In San Francisco, many telephone poles are blanketed with staples and bits of paper- the remains of garage sale posters. The bits form a thick crust, rusting together over the wood. I love the way they suggest a history of information that was communicated publicly. For years, I kept thinking that somehow, I wanted to create a piece that would have that history...but how?
Finally, I started googling 'telephone poles'. Please understand that I'm old enough to remember researching through the library card catalog, so now, being able to sit here and have all the information in the world literally at my fingertips...this is miraculous. No matter how obscure the subject, I can find information AND IMAGES! and I can download them. And I love the weird way the information sometimes slides sideways a bit from where I was trying to go. Typing in 'San Francisco telephone poles' it told me about a type of bird that pecks holes in telephone poles and stores acorns in there, then leaves one bird on guard.
But I played around, typing in other words, until I came across Morris columns. These were invented in the 1800's as a way to keep people from gluing flyers on buildings (they were invented by the German printer Ernst Litfaß, but an advertiser named Morris got the name-credit). And then we had kiosks. If you google 'kiosk' you'll see all sorts of interactive stations, but the original kiosks were round columns for the dissemination of information (this was before we had telephones and telephone poles). In parts of Europe you can still see them on the street.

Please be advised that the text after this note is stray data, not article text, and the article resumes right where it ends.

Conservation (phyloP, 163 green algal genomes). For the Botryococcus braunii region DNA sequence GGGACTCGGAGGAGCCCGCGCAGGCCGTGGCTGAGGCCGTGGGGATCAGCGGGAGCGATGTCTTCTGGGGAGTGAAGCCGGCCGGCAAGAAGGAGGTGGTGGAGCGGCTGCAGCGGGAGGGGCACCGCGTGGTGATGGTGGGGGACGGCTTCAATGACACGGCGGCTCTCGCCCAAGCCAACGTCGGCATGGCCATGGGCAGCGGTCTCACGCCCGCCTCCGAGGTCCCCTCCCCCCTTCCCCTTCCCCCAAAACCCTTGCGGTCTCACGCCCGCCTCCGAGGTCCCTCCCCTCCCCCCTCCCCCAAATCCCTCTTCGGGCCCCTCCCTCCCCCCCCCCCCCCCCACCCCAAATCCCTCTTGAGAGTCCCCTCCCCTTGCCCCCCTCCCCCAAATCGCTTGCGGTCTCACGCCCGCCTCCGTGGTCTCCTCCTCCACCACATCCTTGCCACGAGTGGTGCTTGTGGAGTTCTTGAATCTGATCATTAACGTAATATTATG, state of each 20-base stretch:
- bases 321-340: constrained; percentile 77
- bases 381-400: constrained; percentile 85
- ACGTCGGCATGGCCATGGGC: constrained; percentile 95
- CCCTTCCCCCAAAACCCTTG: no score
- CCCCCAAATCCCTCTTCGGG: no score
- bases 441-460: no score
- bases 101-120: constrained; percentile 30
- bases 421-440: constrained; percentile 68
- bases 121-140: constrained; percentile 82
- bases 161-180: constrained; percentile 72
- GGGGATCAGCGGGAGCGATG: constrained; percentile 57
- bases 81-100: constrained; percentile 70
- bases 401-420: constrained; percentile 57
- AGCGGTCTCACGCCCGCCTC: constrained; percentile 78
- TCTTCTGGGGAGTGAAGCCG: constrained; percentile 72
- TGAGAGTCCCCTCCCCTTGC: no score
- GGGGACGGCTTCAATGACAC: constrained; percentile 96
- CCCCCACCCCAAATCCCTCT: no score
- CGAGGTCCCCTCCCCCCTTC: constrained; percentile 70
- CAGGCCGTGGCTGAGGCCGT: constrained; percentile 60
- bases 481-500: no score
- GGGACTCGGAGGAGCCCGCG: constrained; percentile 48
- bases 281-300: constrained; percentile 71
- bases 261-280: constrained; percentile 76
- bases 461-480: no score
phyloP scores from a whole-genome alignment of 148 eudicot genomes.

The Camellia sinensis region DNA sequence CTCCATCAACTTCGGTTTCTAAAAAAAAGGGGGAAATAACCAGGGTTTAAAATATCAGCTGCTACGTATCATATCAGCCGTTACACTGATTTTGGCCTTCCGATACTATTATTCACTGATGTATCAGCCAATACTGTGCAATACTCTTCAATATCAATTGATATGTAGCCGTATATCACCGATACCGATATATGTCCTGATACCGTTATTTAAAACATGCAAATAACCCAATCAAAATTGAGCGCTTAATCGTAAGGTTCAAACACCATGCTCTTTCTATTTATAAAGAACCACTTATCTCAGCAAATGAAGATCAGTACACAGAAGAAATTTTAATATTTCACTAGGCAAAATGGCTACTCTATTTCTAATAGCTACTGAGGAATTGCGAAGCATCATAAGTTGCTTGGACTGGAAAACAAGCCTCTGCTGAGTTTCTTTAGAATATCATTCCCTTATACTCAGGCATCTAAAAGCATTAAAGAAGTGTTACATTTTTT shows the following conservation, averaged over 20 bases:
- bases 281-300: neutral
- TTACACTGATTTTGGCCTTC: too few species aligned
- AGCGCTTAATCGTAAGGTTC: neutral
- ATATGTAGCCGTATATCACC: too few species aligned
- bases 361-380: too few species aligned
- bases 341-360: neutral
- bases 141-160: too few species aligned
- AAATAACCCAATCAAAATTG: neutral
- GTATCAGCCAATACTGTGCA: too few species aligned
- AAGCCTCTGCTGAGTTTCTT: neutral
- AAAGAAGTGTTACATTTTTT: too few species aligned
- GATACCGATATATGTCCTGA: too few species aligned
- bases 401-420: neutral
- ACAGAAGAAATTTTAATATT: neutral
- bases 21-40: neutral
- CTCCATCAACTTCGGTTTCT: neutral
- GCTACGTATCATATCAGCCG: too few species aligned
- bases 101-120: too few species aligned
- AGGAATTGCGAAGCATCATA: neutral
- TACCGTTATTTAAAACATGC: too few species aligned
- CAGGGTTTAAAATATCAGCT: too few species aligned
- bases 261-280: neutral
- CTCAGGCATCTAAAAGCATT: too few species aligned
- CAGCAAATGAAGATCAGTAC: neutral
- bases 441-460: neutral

Of course, the idea of putting information on a column goes back to the carved stone Roman commemorative columns, and Chinese steles. I decided to make a column. A column which would be a visual argument about our public and private information. What do we disclose and what do we keep secret? Is anything secret anymore?
At the local Goodwill store, I bought lots of gray sweaters and woolen jackets. Washed and deconstructed to harvest clothing parts - sleeves, lapels, fronts and back, pockets. Then I went to my collection of 3D letters. Many of these are the old plastic alphabet letters that parents of small children have on their refrigerators. Others come from craft stores, where you can buy sheets of 1/8 inch cardboard alphabets. And from garage sales and ordered online, and anyplace else I can find letters. I arranged words on wool backing, glued them down, covered them with sections of gray clothing, and sewed. I love the incongruity of hand-sewing children's letters to spell out 'internet persona'.
You may notice that the plastic letters on this one have only outlines, which allows me to sew inside the letters, creating a negative form. See, if you take the plastic letters, and clamp them down, you can saw them in half...
...and then you have the back part, which is an outline of the letter.
Tomorrow, how this all came together into an 8ft tall kiosk .